The ley lines are officially open, and magic is returning to the world and to our televisions. The two hour frantically packed season premiere of The Librarians included a mega storm, revenge against a famous playwright, and a monster on Tinder. It’s all just part of the job when you are a Librarian.
A Complete Wreck
The gang’s all here, oh wait no they’re not. Three of The Librarians are flying solo, while Flynn and Guardian Eve have been traveling together, engaging in a bit more than just adventure.
I’m not a Flynn/Eve shipper. I can’t seem to get on board with their romance. It feels forced, awkward, and not needed given that I’m sure it came as no surprise that at the end of the episode Flynn left the group, once again, to pursue his own quest.
Returning to The Library after completing their separate missions, the clip book gives each team member a job that involves visiting a shipwreck exhibit in New York City. As they approach the museum, a dark, sinister swirly cloud appears. Sinister swirly clouds are never a good sign and it is soon deemed a mega storm.
Cassandra, Ezekiel, and Jake find that they lack all of the necessary skills to complete their individual tasks. Finally they admit that as much as they annoy each other, they work better as a team. I assumed that this was where the episode was going. Hooray for team work and all that, of course where the episode ventured from this point proved surprising.
While strolling around the shipwreck exhibit, Flynn delivers a Sherlock Holmes level deduction of the Oxford professor who curated the exhibit. Of course Flynn is shocked when the professor volleys an even better, more articulate deduction of The Librarian. The deduction is good, a little too good; suspicious even. As it turns out, The Professor just so happens to be James Moriarty.
As if I could not love this show more, they introduce a concept that captures any voracious reader’s full enthrallment…fictionals.
As it is explained, fictionals are literary characters who are so well written and/or whose story is so well read, a psychic energy combines with ambient magic, causing them to walk off the page into the real world. They live among us. I desperately want this to be true. I could think of at least fifty fictional characters I’d love to hang with. Dinner with Luna Lovegood and Anne Shirley, yes please.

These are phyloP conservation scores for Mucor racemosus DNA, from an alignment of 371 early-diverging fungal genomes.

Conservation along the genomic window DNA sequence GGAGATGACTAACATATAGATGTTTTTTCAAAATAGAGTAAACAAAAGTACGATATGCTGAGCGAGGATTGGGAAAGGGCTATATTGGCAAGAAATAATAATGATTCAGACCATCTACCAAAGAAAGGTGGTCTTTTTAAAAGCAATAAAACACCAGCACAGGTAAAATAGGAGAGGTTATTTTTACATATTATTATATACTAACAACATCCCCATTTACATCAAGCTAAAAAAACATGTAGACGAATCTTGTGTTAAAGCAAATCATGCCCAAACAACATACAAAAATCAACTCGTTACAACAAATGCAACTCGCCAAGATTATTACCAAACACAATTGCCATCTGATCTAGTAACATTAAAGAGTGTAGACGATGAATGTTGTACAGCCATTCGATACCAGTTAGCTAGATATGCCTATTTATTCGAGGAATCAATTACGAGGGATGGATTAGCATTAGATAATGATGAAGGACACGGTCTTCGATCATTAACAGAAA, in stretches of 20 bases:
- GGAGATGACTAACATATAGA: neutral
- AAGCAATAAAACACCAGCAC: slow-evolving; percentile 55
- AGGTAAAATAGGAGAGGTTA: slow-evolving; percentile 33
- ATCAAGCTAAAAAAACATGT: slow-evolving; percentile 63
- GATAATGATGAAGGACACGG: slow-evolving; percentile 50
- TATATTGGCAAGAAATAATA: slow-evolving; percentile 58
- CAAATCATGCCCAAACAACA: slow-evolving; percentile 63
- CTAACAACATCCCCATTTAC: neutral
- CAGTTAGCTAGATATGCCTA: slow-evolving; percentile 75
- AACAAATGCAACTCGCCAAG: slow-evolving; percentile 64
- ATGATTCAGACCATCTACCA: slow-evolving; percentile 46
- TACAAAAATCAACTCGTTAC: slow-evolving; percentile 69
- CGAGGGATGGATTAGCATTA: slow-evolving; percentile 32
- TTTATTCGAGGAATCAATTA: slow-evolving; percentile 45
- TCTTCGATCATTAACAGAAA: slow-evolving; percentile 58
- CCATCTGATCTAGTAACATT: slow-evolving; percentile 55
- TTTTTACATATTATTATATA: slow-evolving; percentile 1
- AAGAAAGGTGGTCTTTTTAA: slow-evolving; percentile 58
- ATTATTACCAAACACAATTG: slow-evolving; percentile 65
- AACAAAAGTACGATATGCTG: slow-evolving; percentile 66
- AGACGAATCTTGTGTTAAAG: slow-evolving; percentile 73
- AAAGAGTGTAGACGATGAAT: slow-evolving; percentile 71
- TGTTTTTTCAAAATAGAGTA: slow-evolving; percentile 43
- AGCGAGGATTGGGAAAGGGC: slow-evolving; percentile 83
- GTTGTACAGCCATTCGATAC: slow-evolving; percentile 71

We learn that fictionals lack free will. They are bound by their stories. This is discovered when Eve stabs Moriarty with a sword to no effect because that is not his ending.
Soon it’s learned that Moriarty, though villain that he is, isn’t the big bad of our story. Feeling a bit like a Scooby Doo mystery, it is revealed that the museum’s shifty janitor is the true villain. He is Shakespeare’s Prospero. For some yet to be known reason, Prospero is able to rebel against his story. His plan is to get back the magical powers that were stolen from him by his author.
As a Shakespeare geek I was jumping out of my skin at this point. Shakespeare and Doyle? How could this get better? Just wait.
Here Comes the Sun
Task one, the team has to defeat Prospero’s mega storm. After deciding against utilizing Thor’s Hammer, which is apparently stored in The Library (I’d love to see a Flynn/ Agent Coulson team up ), they use a sun located in what else, The Library’s sun room. A mirror and the Statue of Liberty later, a created solar flare causes the storm to break apart. With one task down, it’s on to task two.
Team Fiction vs. Team Librarian
At first it is thought that Prospero will go searching for his broken staff, but Prospero has a more grandiose plan in mind. He plans to go to the heart of the library and steal a branch from the tree of knowledge, thus creating a new magical staff of power.
In order to follow Prospero and Moriarty to the heart of the Library, the team must split up into pairs to triangulate the library.
Hurrah, more fictionals. Prospero summons a couple of brawny book characters to distract The Librarians.
Eve and Jake are accosted by The Queen of Hearts from Alice in Wonderland. As an Alice in Wonderland fangirl, I found this version of The Queen of Hearts delightful. She’s not the roly-poly, loud mouthed, ill-tempered Disney version. No, she is a young barbarian, axe wielding psychopath. If I didn’t love The Librarians so much, I’d root for the wild Queen.
While Eve and Jake are attempting to keep their heads, Ezekiel and Flynn encounter Frankenstein’s monster. The monster exerts violence as well as eloquent prose. Flynn makes a humorous attempt to hug it out with the monster but it isn’t until Ezekiel suggests plastic surgery that the monster finds hope in his new world. A few swipes on Tinder and the monster is a new man. Now he roams among us looking for dates and a good plastic surgeon.
With the triangulation a success, Eve and Flynn find The Library’s heart. Flynn pretends to destroy The Tree of Knowledge while preserving the actual tree. Prospero and Moriarty escape to survive another day, thus securing their roles as the villains, or as Moriarty prefers, the antagonists season two.
The premiere was fantastic. Packed with the usual witty banter and nods to nerds of all proclivities, The Librarians continues to be a breath of quirky, clever fun, in a landscape of many darker leaning television shows.
I love science fiction in all forms, but I can’t say that science is where most of my knowledge lies, but I know about literature, so I am full on geek for this Librarians season. With Prospero and Moriarty on the loose, I hope that more fictionals will appear. I can’t wait to see which new characters will walk off of the page.